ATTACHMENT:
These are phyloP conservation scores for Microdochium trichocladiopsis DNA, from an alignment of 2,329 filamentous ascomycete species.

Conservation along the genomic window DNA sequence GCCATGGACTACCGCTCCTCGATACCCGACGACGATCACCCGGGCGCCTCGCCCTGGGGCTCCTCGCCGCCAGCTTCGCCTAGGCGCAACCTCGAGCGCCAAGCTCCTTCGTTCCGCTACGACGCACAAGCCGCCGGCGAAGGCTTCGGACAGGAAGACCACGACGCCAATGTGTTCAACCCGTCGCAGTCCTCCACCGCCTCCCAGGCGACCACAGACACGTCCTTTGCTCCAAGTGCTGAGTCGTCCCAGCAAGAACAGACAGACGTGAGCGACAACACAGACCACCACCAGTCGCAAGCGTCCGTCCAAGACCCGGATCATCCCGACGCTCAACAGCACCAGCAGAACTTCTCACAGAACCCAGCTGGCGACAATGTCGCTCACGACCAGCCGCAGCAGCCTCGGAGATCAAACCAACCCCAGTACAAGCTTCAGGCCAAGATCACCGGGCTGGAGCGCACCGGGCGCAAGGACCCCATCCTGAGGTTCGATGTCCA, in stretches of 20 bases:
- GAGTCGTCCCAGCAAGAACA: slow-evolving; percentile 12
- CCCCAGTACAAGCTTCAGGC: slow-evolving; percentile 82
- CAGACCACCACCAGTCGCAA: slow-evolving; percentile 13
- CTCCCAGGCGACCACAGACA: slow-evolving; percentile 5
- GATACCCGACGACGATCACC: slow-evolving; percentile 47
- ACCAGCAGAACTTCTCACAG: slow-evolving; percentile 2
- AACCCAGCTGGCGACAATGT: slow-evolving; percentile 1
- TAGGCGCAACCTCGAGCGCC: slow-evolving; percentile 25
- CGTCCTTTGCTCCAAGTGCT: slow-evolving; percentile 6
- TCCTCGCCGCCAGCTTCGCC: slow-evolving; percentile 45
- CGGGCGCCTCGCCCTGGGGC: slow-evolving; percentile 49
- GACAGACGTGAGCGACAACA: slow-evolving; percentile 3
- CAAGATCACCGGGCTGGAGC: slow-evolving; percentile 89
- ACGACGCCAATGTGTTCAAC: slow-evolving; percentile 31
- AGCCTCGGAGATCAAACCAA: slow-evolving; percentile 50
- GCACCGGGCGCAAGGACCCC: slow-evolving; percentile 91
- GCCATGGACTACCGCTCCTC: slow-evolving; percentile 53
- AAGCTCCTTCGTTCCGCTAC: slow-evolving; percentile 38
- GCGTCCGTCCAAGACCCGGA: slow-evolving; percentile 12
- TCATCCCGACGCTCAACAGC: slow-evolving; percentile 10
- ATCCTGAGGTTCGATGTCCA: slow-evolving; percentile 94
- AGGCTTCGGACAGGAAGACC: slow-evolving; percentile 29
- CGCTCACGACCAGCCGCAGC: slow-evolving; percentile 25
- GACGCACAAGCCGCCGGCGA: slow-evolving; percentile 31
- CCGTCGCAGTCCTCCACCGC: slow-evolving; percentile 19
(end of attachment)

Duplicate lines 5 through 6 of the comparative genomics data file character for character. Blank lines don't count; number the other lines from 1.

- CAGACCACCACCAGTCGCAA: slow-evolving; percentile 13
- CTCCCAGGCGACCACAGACA: slow-evolving; percentile 5